That is a path that may not be sustainable, Li added.

    “It will create an effect of left-wing politics but right-wing economics, which will become a problem long-term.”

    Still, Bo's verdict is unlikely to be a real deterrent to the rampant corruption Xi has sought to tackle, despite the party and state media playing up the angle that all are equal before the law.

    “This case had little to do with corruption. It's a political case,” said Zhang Ming, a professor at Renmin University in Beijing.

    You May Like

    Video Rubio Looks to Surge in New Hampshire

    Republican presidential candidate has moved into second place in several recent surveys and appears to be gaining ground on longtime frontrunner Donald Trump

    UN Calls for Global Ban on Female Genital Mutilation

    Recent UNICEF report finds at least 200 million girls and women alive today have undergone female genital mutilation in 30 countries

    UN Pilots New Peace Approach in CAR

    Approach launched in northern town of Kaga Bandoro, where former combatants of mainly Muslim Seleka armed group and Christian and animist anti-Balaka movement are being paid to do community work

    This forum has been closed.
    Comments
         
    There are no comments in this forum. Be first and add one

    Featured Videos

    Your JavaScript is turned off or you have an old version of Adobe's Flash Player. Get the latest Flash player.
    German Artists to Memorialize Refugees With Life Jacket Exhibiti
    X
    Hamada Elsaram
    February 05, 2016 4:30 PM
    Sold in every kind of shop in some Turkish port towns, life jackets have become a symbol of the refugee crisis that brought a million people to Europe in 2015.  On the shores of Lesbos, Greece, German artists collect discarded life jackets as they prepare an art installation they plan to display in Germany.  For VOA, Hamada Elrasam has this report from Lesbos, Greece.
    Video

    Video German Artists to Memorialize Refugees With Life Jacket Exhibit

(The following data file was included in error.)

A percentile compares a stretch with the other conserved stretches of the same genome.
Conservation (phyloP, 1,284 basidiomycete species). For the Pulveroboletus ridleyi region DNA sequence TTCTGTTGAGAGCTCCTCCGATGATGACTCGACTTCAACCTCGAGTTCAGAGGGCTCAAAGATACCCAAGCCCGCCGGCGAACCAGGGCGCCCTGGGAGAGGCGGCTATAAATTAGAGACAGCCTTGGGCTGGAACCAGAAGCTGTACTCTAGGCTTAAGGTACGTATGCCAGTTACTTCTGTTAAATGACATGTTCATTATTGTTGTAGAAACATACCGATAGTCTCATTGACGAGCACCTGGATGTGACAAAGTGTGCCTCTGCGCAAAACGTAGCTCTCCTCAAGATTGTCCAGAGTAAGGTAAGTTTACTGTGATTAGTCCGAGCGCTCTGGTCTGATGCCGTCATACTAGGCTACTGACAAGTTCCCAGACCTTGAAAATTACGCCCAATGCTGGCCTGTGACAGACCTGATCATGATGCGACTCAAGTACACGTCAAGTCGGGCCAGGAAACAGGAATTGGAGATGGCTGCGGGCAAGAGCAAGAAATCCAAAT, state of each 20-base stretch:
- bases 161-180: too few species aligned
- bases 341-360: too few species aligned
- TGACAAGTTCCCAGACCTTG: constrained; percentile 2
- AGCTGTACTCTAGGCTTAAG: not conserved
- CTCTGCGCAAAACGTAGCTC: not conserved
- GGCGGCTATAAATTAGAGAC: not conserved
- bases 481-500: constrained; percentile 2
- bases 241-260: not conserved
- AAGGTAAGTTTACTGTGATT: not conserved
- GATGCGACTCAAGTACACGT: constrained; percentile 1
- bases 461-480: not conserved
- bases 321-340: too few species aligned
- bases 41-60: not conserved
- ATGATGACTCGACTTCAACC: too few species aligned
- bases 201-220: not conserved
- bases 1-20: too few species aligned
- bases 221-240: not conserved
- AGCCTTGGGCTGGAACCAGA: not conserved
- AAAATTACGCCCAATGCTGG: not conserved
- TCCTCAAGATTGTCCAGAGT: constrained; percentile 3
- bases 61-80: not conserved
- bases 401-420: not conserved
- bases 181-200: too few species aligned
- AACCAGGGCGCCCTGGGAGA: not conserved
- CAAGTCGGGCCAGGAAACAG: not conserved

Sold in every kind of shop in some Turkish port towns, life jackets have become a symbol of the refugee crisis that brought a million people to Europe in 2015.  On the shores of Lesbos, Greece, German artists collect discarded life jackets as they prepare an art installation they plan to display in Germany.  For VOA, Hamada Elrasam has this report from Lesbos, Greece.
    Video

    Video E-readers Help Ease Africa's Book Shortage

    Millions of people in Africa can't read, and there's a chronic shortage of books. A non-profit organization called Worldreader is trying to help change all that one e-reader at a time. VOA’s Deborah Block tells us about a girls' school in Nairobi, Kenya where Worldreader is making a difference.
    Video

    Video Genius Lets World Share Its Knowledge

    Inspired by crowdsourcing companies like Wikipedia, Genius allows anyone to edit anything on the web, using its web annotation tool
    Video

    Video Former Drug CEO Martin Shkreli Angers US Lawmakers

    A former U.S. pharmaceutical business executive has angered lawmakers by refusing to explain why he raised the price of a life-saving pill by 5,000 percent. Martin Shkreli was removed from a congressional hearing on Thursday after citing his Fifth Amendment right to stay silent. Zlatica Hoke has more.
    Video

    Video Super Bowl TV Commercials are Super Business for Advertisers

    The Super Bowl, the championship clash between the two top teams in American Football, is the most-watched sporting event of the year, and advertisers are lining up and paying big bucks to get their commercials on the air. In fact, the TV commercials during the Super Bowl have become one of the most anticipated and popular features of the event. VOA's Brian Allen has a sneak peek of what you can expect to see when the big game goes to commercial break, and the real entertainment begins.